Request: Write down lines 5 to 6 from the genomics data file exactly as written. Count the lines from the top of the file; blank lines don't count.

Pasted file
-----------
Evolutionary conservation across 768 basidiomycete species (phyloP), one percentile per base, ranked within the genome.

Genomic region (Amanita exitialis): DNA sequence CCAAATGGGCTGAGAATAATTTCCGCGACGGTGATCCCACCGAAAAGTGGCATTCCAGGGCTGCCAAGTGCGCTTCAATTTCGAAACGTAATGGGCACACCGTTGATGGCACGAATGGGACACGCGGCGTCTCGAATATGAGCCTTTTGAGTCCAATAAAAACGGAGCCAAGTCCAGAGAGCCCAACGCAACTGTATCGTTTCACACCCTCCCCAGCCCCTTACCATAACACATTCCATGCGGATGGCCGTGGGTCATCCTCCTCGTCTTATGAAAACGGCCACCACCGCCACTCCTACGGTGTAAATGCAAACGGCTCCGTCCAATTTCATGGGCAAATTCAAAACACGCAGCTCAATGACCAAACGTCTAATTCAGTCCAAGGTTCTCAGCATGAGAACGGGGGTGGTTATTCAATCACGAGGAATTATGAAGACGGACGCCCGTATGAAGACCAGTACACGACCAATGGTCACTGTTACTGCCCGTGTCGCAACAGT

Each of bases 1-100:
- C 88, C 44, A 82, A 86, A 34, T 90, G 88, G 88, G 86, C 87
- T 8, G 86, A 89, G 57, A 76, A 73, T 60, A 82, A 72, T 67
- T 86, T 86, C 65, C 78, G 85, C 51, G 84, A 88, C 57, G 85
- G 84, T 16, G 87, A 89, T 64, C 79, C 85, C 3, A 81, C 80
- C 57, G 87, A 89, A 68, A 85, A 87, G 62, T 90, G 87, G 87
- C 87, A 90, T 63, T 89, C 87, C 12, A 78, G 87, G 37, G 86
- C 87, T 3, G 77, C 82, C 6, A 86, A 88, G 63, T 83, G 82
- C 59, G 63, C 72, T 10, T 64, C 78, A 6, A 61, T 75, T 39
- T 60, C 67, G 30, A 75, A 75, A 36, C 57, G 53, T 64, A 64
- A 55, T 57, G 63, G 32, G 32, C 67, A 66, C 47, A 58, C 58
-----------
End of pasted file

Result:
- T 8, G 86, A 89, G 57, A 76, A 73, T 60, A 82, A 72, T 67
- T 86, T 86, C 65, C 78, G 85, C 51, G 84, A 88, C 57, G 85